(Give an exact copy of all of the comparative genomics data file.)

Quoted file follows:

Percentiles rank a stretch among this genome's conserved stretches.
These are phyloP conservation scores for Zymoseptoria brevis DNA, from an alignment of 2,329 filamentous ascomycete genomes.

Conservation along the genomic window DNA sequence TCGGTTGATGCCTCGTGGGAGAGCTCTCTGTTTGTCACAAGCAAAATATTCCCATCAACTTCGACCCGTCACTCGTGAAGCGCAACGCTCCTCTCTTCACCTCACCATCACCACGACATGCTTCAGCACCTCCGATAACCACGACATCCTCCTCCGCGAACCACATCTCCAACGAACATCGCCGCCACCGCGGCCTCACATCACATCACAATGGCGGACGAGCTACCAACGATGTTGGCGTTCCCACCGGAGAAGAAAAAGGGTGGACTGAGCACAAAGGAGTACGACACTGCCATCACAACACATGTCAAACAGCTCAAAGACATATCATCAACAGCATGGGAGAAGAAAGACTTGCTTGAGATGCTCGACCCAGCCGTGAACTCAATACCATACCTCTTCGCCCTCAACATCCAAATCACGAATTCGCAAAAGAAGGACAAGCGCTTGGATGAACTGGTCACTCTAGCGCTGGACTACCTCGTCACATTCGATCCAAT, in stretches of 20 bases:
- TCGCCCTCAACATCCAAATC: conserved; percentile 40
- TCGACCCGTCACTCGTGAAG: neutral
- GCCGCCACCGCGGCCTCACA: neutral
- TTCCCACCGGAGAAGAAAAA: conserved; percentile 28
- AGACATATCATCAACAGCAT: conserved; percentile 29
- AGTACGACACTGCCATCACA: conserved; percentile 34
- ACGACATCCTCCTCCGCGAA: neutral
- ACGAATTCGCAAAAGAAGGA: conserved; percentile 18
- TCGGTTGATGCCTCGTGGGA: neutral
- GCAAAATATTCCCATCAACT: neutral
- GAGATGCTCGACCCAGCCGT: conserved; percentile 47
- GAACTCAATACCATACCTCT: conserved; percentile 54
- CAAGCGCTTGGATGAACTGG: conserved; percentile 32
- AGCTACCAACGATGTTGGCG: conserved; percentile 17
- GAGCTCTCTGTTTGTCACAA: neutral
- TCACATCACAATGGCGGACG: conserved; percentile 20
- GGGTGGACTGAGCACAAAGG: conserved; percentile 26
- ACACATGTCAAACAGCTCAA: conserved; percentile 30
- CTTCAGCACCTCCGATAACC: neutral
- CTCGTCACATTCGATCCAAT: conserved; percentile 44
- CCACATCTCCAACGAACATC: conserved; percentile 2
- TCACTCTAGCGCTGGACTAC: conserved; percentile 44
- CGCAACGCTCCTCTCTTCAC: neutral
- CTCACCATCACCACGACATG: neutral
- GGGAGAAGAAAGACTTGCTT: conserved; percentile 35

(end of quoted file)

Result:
Percentiles rank a stretch among this genome's conserved stretches.
These are phyloP conservation scores for Zymoseptoria brevis DNA, from an alignment of 2,329 filamentous ascomycete genomes.

Conservation along the genomic window DNA sequence TCGGTTGATGCCTCGTGGGAGAGCTCTCTGTTTGTCACAAGCAAAATATTCCCATCAACTTCGACCCGTCACTCGTGAAGCGCAACGCTCCTCTCTTCACCTCACCATCACCACGACATGCTTCAGCACCTCCGATAACCACGACATCCTCCTCCGCGAACCACATCTCCAACGAACATCGCCGCCACCGCGGCCTCACATCACATCACAATGGCGGACGAGCTACCAACGATGTTGGCGTTCCCACCGGAGAAGAAAAAGGGTGGACTGAGCACAAAGGAGTACGACACTGCCATCACAACACATGTCAAACAGCTCAAAGACATATCATCAACAGCATGGGAGAAGAAAGACTTGCTTGAGATGCTCGACCCAGCCGTGAACTCAATACCATACCTCTTCGCCCTCAACATCCAAATCACGAATTCGCAAAAGAAGGACAAGCGCTTGGATGAACTGGTCACTCTAGCGCTGGACTACCTCGTCACATTCGATCCAAT, in stretches of 20 bases:
- TCGCCCTCAACATCCAAATC: conserved; percentile 40
- TCGACCCGTCACTCGTGAAG: neutral
- GCCGCCACCGCGGCCTCACA: neutral
- TTCCCACCGGAGAAGAAAAA: conserved; percentile 28
- AGACATATCATCAACAGCAT: conserved; percentile 29
- AGTACGACACTGCCATCACA: conserved; percentile 34
- ACGACATCCTCCTCCGCGAA: neutral
- ACGAATTCGCAAAAGAAGGA: conserved; percentile 18
- TCGGTTGATGCCTCGTGGGA: neutral
- GCAAAATATTCCCATCAACT: neutral
- GAGATGCTCGACCCAGCCGT: conserved; percentile 47
- GAACTCAATACCATACCTCT: conserved; percentile 54
- CAAGCGCTTGGATGAACTGG: conserved; percentile 32
- AGCTACCAACGATGTTGGCG: conserved; percentile 17
- GAGCTCTCTGTTTGTCACAA: neutral
- TCACATCACAATGGCGGACG: conserved; percentile 20
- GGGTGGACTGAGCACAAAGG: conserved; percentile 26
- ACACATGTCAAACAGCTCAA: conserved; percentile 30
- CTTCAGCACCTCCGATAACC: neutral
- CTCGTCACATTCGATCCAAT: conserved; percentile 44
- CCACATCTCCAACGAACATC: conserved; percentile 2
- TCACTCTAGCGCTGGACTAC: conserved; percentile 44
- CGCAACGCTCCTCTCTTCAC: neutral
- CTCACCATCACCACGACATG: neutral
- GGGAGAAGAAAGACTTGCTT: conserved; percentile 35